Mhemela and Mushuli Water Project – Malawi

Mfera Catchment Area, Chickwawa District, Malawi

Community Description
Mhemela and Mushuli villages are located in the Thabwani section of the Mfera catchment area in Chickwawa. There are 21,851 people living in the area in 53 registered villages according to the most recent National Statistics Office report.

The villages are approximately 5 km apart, but it is an 8 km trip by motorcycle between them. They are 12 km from the health center. The roads to the villages are only accessible by walking and motorcycles in the dry season.

Within the catchment area there are two unprotected springs in the mountainous and hardest-to-reach villages. In these villages, they have had frequent cholera outbreaks due to lack of access to clean and sanitary water. These places do not have boreholes and currently are drinking from stream beds 1-2km downhill from the villages.

The Thabwani section with access to the freshwater springs has 10 registered villages totaling approximately 6,500 and another 3 unregistered villages. The next closest villages that will access the springs are Chriomo 1,2,3 (886, 401, and 309 people) and Zinthole 1,2 (309, 195 people), which also fall in the Thabwani section of the catchment area.

Currently, the springs have been dug out by the local villagers and are being treated like very shallow wells, with buckets to scoop up the muddy water.

Project Description
This project is to protect and build up two natural springs located in the mountains to provide safe water for the villages.

Under the direction of the Mfera Community Action Group, the springs will be protected from animals and built up using pipes and cement to provide a sanitary area to retrieve water.

A small covered dam will be built, with one hole and piping coming from the side of the structure. This pipe will provide a continuous gravity-fed water supply that will be flowing over a drainage system that will lead to an area for washing clothes and further feeding a local community garden. The dam structure will also have an additional drainage hole for any refuse that may gather within the dam despite it being covered.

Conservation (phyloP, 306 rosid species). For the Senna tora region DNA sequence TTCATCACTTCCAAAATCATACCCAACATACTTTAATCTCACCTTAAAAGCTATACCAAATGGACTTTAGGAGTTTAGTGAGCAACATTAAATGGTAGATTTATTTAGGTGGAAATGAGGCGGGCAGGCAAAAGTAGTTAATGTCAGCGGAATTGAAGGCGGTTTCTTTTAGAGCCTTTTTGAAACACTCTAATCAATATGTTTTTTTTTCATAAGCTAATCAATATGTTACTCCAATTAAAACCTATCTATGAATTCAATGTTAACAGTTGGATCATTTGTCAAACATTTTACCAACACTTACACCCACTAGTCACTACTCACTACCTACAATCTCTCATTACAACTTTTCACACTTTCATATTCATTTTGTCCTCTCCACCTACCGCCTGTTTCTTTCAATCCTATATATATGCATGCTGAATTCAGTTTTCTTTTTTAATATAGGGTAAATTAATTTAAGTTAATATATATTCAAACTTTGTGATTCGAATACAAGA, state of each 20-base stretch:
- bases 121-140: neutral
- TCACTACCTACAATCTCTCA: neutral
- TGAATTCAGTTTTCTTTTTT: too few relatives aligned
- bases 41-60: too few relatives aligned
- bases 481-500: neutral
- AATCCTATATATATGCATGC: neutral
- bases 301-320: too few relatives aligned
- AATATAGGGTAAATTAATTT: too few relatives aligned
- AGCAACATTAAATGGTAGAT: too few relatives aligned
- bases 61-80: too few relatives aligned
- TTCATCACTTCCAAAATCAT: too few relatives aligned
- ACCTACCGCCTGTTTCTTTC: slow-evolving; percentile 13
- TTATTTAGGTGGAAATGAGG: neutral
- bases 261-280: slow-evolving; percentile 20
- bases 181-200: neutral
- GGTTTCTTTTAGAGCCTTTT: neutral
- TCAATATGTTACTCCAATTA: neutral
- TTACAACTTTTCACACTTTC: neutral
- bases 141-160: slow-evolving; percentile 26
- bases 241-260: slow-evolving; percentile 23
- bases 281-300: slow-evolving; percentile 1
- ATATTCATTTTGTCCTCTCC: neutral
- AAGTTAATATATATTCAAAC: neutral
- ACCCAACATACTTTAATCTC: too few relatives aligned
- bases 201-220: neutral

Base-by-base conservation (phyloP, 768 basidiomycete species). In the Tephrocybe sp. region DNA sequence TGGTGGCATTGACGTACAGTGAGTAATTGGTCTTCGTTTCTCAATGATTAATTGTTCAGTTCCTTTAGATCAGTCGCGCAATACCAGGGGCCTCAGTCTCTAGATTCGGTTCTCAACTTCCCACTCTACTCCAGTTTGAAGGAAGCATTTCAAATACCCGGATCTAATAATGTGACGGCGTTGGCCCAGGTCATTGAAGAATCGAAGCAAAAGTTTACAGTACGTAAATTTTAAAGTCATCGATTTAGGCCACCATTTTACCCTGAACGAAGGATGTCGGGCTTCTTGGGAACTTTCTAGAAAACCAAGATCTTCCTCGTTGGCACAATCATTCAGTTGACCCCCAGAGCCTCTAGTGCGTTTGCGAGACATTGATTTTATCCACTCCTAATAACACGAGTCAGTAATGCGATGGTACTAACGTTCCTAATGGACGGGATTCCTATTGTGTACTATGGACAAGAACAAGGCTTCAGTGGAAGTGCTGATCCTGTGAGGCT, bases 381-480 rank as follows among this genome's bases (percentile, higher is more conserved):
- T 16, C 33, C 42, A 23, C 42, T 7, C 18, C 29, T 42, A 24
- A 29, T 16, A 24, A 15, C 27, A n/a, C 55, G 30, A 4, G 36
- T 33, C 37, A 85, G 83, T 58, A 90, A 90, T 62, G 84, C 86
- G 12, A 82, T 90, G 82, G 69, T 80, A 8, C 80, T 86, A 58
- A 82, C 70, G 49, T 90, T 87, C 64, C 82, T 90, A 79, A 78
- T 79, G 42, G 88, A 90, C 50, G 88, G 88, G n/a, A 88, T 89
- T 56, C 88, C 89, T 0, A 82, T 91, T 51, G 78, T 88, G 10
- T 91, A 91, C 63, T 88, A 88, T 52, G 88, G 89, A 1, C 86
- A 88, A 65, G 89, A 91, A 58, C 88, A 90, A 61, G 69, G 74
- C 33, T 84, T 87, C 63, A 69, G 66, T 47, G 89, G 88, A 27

The community garden that will surround the spring water dam will help ensure that no water accumulates, thereby decreasing the potential for mosquito and other sanitation issues from standing water accumulating.

The community will participate by providing the labor needed to create ease of access to the water, and they will provide a fence to keep animals further from the fresh water. A local recommended contractor from the DHO will provide the physical work on the project.

In addition to providing the fencing to surround the garden and springs, the community will also carry the sand, bricks, and stones, and help in digging out the area for the cement dam to be built.

Water Charity funds will be used to purchase the materials. In addition, the funds will be used for 2 allowances of K3,000 (~$8.57 each) for the District Hospital Water Contractors to come and facilitate the building of the structures. The funding will also pay K15,000 (~$42.86) for fuel to transport the materials to the remote areas.

Local leaders have agreed on the importance of protecting the springs and will elect a local village water boards for maintenance of the springs and surrounding area.

Project Impact
2,500 people will benefit from the project.

Peace Corps Volunteer Directing Project
Emily DeLacey

This is an important infrastructure project that will have a profound impact on two communities. In providing clean and readily accessible water, it will improve the health and well-being of a large number of people.

Dollar Amount of Project

Donations Collected to Date

Dollar Amount Needed
$0.00 – This project has been fully funded, through the generosity of Michael and Carla Boyle, of Nelsonville, OH, USA.

This project has been finished. To read about the conclusion of the project, CLICK HERE.